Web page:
New complaint filed against Indianapolis archdiocese in gay marriage case

New complaint filed against Indianapolis archdiocese in gay marriage case

New complaint filed against Indianapolis archdiocese in gay marriage case

In this June 13, 2017 file photo, Bishop Charles Thompson speaks after he is introduced as the new archbishop of Indianapolis. The Archdiocese of Indianapolis says it no longer will recognize a Jesuit high school as Catholic because it refuses to fire a teacher who's in a same-sex marriage. (Credit: AP Photo/Michael Conroy, File)

An employee of the archdiocese of Indianapolis has filed a discrimination complaint against it over her support of two fired LGBT employees.

ROME — A discrimination complaint has been filed against the archdiocese of Indianapolis by an employee alleging she was fired by Roncalli High School for supporting two other colleagues who were dismissed for being in same-sex marriages.

The complaint was filed by Kelley Fisher who worked for as a social worker at the high school for 15 years until she was fired last spring, according to a report in The Indianapolis Star.

Two of her colleagues, Shelly Fitzgerald and Lynn Starkey, had already been dismissed for their same-sex marriages and Fisher had taken to social media in their defense.

Reports of Fisher’s complaint to the Equal Employment Opportunity Commission comes just days after her colleague filed a lawsuit against the school and the diocese.

RELATED: Fired Indianapolis Catholic school counselor files lawsuit

The archdiocese has defended Fisher’s dismissal, telling The Indianapolis Star that they have a right to “hire leaders who support the schools’ religious mission.”

“Catholic schools exist to communicate the Catholic faith to the next generation,” they continued, “To accomplish their mission, Catholic schools ask all teachers, administrators, and guidance counselors to uphold the Catholic faith by word and action, both inside and outside the classroom.”

Fisher, who worked for the high school but was employed through Catholic Charities, which supplied the school with social workers, said that she was warned by Archbishop Charles Thompson that if she supported her colleagues Fitzgerald or Starkey in a public manner, she would be going against the Catholic Church.

After posting two messages in support of her colleagues on social media — including a letter urging a change in the contract for same-sex individuals — she was summoned to meet with the high school principal and asked about her support of the Church’s teachings on sexual ethics.

“Our job is, as a counselor or social worker, that we don’t bring our values or judgment into a session,” she said. “And I feel very strongly about that.”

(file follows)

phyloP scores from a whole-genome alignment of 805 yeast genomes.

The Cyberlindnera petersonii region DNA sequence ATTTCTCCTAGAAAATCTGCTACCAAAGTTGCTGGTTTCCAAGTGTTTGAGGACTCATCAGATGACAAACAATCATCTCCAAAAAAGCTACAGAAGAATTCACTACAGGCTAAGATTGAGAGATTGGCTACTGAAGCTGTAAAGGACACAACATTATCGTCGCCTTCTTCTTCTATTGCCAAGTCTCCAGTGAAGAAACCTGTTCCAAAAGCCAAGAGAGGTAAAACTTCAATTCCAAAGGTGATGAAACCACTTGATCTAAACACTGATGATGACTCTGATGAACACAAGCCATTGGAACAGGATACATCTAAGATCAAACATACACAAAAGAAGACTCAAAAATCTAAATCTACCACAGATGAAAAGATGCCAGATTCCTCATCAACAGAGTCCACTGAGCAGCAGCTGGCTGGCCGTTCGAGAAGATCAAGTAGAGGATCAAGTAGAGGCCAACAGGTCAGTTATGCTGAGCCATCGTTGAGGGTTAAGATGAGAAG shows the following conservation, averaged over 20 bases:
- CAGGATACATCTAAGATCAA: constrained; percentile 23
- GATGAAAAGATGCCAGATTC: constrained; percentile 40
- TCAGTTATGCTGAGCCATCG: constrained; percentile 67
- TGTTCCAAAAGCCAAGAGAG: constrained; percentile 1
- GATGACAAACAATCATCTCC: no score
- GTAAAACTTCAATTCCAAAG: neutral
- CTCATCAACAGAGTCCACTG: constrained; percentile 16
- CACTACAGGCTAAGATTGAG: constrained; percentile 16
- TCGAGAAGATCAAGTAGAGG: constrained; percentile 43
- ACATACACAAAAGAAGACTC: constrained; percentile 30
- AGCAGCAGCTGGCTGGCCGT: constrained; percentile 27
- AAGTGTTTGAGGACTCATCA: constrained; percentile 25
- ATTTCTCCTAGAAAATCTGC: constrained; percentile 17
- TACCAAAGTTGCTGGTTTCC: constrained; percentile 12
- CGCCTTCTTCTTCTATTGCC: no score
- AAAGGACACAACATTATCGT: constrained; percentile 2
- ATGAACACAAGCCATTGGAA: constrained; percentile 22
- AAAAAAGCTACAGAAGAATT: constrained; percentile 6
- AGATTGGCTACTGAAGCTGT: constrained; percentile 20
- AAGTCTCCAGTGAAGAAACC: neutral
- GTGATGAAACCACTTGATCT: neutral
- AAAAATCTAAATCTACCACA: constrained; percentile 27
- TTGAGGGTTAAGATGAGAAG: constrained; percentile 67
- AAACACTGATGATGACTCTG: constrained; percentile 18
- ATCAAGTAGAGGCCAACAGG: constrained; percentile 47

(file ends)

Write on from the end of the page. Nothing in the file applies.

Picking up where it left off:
She was then placed on an improvement plan and terminated at the end of the last school year.

A statement from New Ways Ministry, an LGBTQ Catholic advocacy group, described the decision as an unjust attack on the gay and lesbian community.

“Sadly, it is not surprising that another Roncalli employee has claimed she was unjustly terminated,” said Robert Shine, the organization’s executive director. “The time has come for other U.S. bishops and the Vatican to intervene against Archbishop Thompson who is deeply wounding more people and communities with each new unjust action.”

Fisher’s case marks the latest development within the archdiocese. Earlier this year the archbishop tried to strip Brebeuf Jesuit Preparatory School of its Catholic designation and the right to exercise the sacraments after it refused to fire one of its employees who was in a gay civil marriage.

The Jesuit school has appealed the decision to the Vatican and last month the Congregation for Catholic Education suspended the decree against Brebeuf while it undergoes further review.

Noted canon lawyer Kurt Martens has predicted that however the case is decided, it is likely to become a test for the limit and extent of a bishop’s oversight.

“Greater oversight comes with greater responsibilities, or, to put it in more legal terminology, greater oversight comes with greater liability,” he recently wrote of the case.

“As long as the oversight is limited to what is taught in the classroom on faith and morals, the diocesan bishop and the diocese are fine. That is different when a diocesan bishop tries to interfere in the governance of the school based upon certain actions or behavior,” he continues.

“His interventions — or lack thereof — increase the liability of the bishop and the diocese. If indeed a bishop can order a school run by religious to dismiss a teacher, that same bishop also has the power to intervene, let’s say, when students are abused by teachers,” Martens said. “If he fails to act, he and the diocese for sure will be on the hook when the liability question is put on the table.”

Follow Christopher White on Twitter: @cwwhite212 


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